The Real Reason Haagen-Dazs Ice Cream Is So Expensive

Ice cream is part of American culture. From George Washington reportedly spending $200 to bring it to our nation's capitol to Norman Rockwell's iconic paintings of the soda jerk scooping ice cream into a bowl for a woman, ice cream is woven into the American experience (via Ben & Jerry's). In fact, according to the International Dairy Foods Association, ice cream is an $11 billion industry, with the average American consuming 23 pounds of the frozen dessert each year. Over the years, both the flavors and techniques of how we make this favored treat have evolved, which has allowed ice cream makers to produce luxury and artisan brands of ice cream. 

One such brand is Haagen-Dazs. Haagen-Dazs is a Brooklyn-born, super-premium ice cream company that started in the early '60s by Reuben and Rose Mattus. Mattus wanted to make an ice cream he could be proud of, so he increased the butterfat to at least 15 percent, refused to use preservatives and stabilizers and instead concentrated on natural ingredients, and cut the overrun — the amount of air pushed into ice cream — to 20 percent (via Eater). This standard created a Mercedes-Benz niche of luxury ice creams and significantly changed the competitive nature of the ice cream industry. 

But why exactly is Haagen-Dazs so expensive?

Weight and ingredients contribute to the high price of Haagen-Dazs

Haagen-Dazs has set the bar high when it comes to what makes a luxury ice cream luxurious. One of the biggest criteria that must be met to be part of this elite group of ice cream that allows ice creams like Haagen-Dazs to command a hefty price tag for its product centers around standard overrun. If you want to run with the super-premium ice cream clique, your overrun needs to be less than 50 percent. Why is the overrun ratio so important? Simply put, the lower overrun ratios means fewer ice crystals, producing a much denser, creamier, and richer texture and taste. With super-premium ice cream, then, you are getting less air and more product. If you were to compare the weight of this ice cream with the competition, you would realize you are actually getting more bang for your buck.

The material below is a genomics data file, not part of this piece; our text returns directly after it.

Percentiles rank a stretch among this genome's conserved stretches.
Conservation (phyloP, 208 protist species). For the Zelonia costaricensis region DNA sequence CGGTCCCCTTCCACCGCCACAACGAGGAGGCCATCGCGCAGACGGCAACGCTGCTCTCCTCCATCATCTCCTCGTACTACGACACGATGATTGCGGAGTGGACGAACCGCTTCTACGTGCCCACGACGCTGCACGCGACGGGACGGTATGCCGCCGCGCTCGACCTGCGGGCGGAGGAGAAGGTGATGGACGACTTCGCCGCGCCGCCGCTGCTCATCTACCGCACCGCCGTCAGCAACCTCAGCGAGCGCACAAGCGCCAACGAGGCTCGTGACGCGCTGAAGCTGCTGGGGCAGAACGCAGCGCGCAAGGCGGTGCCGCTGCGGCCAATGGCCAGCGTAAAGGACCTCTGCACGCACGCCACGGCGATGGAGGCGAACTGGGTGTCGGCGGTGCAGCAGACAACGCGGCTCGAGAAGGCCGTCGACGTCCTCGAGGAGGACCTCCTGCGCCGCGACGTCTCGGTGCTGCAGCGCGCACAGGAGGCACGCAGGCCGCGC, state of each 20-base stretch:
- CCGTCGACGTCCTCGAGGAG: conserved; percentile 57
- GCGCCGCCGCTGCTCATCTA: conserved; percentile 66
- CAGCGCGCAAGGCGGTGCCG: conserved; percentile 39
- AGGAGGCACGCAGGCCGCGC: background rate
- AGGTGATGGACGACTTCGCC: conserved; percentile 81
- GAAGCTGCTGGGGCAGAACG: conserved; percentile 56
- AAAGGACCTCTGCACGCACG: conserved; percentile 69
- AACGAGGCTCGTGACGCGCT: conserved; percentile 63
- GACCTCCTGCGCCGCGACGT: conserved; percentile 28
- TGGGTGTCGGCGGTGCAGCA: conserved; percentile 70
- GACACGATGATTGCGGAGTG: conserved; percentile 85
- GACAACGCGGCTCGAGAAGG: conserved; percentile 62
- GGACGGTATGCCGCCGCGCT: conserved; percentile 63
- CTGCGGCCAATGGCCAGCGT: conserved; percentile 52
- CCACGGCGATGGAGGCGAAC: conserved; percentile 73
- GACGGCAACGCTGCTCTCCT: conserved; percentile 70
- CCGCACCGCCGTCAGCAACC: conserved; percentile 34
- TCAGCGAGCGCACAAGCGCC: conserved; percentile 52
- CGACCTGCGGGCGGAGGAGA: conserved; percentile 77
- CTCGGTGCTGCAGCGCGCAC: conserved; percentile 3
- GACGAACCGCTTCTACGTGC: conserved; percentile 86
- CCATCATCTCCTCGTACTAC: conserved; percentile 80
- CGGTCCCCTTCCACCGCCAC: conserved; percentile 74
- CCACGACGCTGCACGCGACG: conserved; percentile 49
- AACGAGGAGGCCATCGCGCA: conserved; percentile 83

Super-premium ice creams like Haagen-Dazs have one more requirement. It also must contain at least 14 percent butterfat if it is going to have that luxuriously smooth taste (via Chocolate Shoppe Ice Cream). These standards, coupled with natural ingredients, allow for the brand to charge about $5.50 a pint. And while that is certainly a lot for what will amount to a few scoops of ice cream, it has set the pace for its competitors like Ben & Jerry's and some of the regional artisan ice creams that have hit the frozen dessert scene.